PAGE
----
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“PUSHing Boundaries, PUSHing Art: A Symposium on the Works of Sapphire,” was a day-long event free and open to the public held on February 28, 2007 on the campus of Arizona State University (Tempe) in the University Club. This symposium featured a series of plenary sessions in which scholars and writers presented papers on a range of topics raised in the novel and Sapphire’s body of work. She is the author of two books of poetry, Black Wings & Blind Angels, and American Dreams, a collection of poetry cited by Publisher's Weekly as “one of the strongest debut collections of the nineties.” Sapphire’s poetry and prose have appeared in numerous journals and publications including, The New Yorker, Spin, Bomb, The Black Scholar, and The New York Times Book Review. Her work has been adapted for stage in the United States, France, and the Netherlands. The event focused particularly Sapphire’s highly acclaimed debut novel PUSH (1996) and its non-literate, African American, adolescent, female protagonist, Precious Jones. Recognizing the complexities of Sapphire’s work, this symposium fostered discussion between multiple intellectual communities and across academe and the wider reading public regarding issues of community, identity, public education, family, race and gender relations, public health, physical and spiritual wellness, multiple literacies, and sustainability and the environment.
ASU and the larger Phoenix community benefited from this project because it offered an opportunity to expose the University and surrounding communities to diverse intellectual and creative approaches that address (in)justice and humanity. Sapphire’s writing, and PUSH in particular, addresses a range of issues relevant to community activisms—from the conventions of traditional African American literature (including orality, invisibility, and literacy acquisition) to ethnography, trauma narrative and environmental justice concerns—producing a text that forces readers and teachers to confront personal, social, cultural and political structures and spaces that maintain inequities and limit humanity.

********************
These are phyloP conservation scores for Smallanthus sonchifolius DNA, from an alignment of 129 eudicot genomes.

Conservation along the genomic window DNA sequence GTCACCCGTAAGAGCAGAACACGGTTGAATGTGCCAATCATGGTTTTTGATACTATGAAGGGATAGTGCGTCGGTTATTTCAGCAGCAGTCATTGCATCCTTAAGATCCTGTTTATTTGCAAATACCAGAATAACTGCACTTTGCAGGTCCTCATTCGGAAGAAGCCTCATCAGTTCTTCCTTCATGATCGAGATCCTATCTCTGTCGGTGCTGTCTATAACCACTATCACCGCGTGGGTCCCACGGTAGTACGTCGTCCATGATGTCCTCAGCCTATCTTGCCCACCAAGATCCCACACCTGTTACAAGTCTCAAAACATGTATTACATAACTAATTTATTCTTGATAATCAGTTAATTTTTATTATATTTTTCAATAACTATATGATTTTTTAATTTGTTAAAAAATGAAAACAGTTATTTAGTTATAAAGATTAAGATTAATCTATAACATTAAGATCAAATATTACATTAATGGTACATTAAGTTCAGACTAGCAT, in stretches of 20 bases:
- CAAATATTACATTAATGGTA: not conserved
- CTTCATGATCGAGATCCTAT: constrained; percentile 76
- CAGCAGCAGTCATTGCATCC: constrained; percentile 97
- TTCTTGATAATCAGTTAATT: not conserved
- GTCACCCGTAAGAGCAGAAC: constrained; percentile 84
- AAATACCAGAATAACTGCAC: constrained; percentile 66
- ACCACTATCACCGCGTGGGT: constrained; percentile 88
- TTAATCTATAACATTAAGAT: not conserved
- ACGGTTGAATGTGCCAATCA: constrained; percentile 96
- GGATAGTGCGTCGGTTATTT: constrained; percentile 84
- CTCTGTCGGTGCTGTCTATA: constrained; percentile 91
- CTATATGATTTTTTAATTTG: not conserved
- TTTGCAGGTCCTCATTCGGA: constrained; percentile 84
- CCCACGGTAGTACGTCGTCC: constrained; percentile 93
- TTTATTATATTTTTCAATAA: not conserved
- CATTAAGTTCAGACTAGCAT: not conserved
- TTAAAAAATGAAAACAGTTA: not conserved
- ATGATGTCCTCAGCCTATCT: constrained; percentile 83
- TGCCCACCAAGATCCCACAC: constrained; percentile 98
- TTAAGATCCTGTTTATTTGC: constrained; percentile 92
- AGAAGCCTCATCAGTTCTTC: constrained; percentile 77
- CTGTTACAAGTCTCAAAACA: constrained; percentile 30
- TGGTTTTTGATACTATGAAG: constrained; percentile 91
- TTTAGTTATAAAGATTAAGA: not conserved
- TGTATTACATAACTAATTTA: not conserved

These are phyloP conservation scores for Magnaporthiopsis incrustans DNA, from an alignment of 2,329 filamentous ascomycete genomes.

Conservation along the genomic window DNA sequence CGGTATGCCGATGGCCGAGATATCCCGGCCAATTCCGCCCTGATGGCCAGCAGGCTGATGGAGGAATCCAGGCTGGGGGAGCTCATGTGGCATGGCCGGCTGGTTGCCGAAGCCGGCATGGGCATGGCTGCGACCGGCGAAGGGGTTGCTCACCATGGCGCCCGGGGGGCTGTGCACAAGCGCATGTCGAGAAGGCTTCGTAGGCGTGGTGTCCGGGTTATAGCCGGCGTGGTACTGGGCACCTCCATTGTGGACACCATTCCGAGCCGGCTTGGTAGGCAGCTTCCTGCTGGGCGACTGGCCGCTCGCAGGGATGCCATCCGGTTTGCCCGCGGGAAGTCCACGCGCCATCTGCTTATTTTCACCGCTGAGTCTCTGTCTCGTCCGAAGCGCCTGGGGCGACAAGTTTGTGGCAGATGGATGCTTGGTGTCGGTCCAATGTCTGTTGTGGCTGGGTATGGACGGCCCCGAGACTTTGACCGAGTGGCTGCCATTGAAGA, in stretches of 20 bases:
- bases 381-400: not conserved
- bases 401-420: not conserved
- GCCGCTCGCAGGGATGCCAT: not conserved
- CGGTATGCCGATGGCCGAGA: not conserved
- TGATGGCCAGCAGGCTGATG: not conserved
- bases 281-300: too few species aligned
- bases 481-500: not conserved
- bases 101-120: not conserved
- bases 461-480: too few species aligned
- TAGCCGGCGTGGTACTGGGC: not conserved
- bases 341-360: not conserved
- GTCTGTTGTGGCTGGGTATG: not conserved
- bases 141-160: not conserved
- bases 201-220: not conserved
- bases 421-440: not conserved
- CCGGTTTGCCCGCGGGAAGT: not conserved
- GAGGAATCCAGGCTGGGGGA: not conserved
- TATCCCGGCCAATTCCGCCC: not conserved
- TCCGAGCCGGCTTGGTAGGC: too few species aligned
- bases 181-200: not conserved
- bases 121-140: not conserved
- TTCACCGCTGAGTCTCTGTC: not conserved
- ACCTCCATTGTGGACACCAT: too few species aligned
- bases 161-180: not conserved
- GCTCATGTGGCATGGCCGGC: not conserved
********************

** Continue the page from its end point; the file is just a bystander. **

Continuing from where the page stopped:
PUSH features the story of Precious Jones, a sixteen year old girl living in Harlem who is pregnant with her second child, fathered by her father from whom she has contracted HIV, and suffers physical and sexual abuse by her mother. Precious is non-literate and believes she is invisible to the world. In the tradition of Maya Angelou, Alice Walker, Toni Morrison, James Baldwin, and Ntozake Shange, however, the novel reveals the transformative power of community, art and self-definition. As the character Precious learns to read and to write, she begins to define herself and change her life. Winner of the Book-of-the-Month Club Stephen Crane Award for First Fiction and the Black Caucus of the American Library Association's First Novelist Award for 1997, and in Great Britain, the Mind Book of the Year Award, PUSH is as attractive to audiences as it is disturbing. We were particularly delighted that the author herself agreed to give a reading and talk about her work. Additionally, Sapphire attended all the symposium sessions and willingly and openly engaged in discussion following the presentations.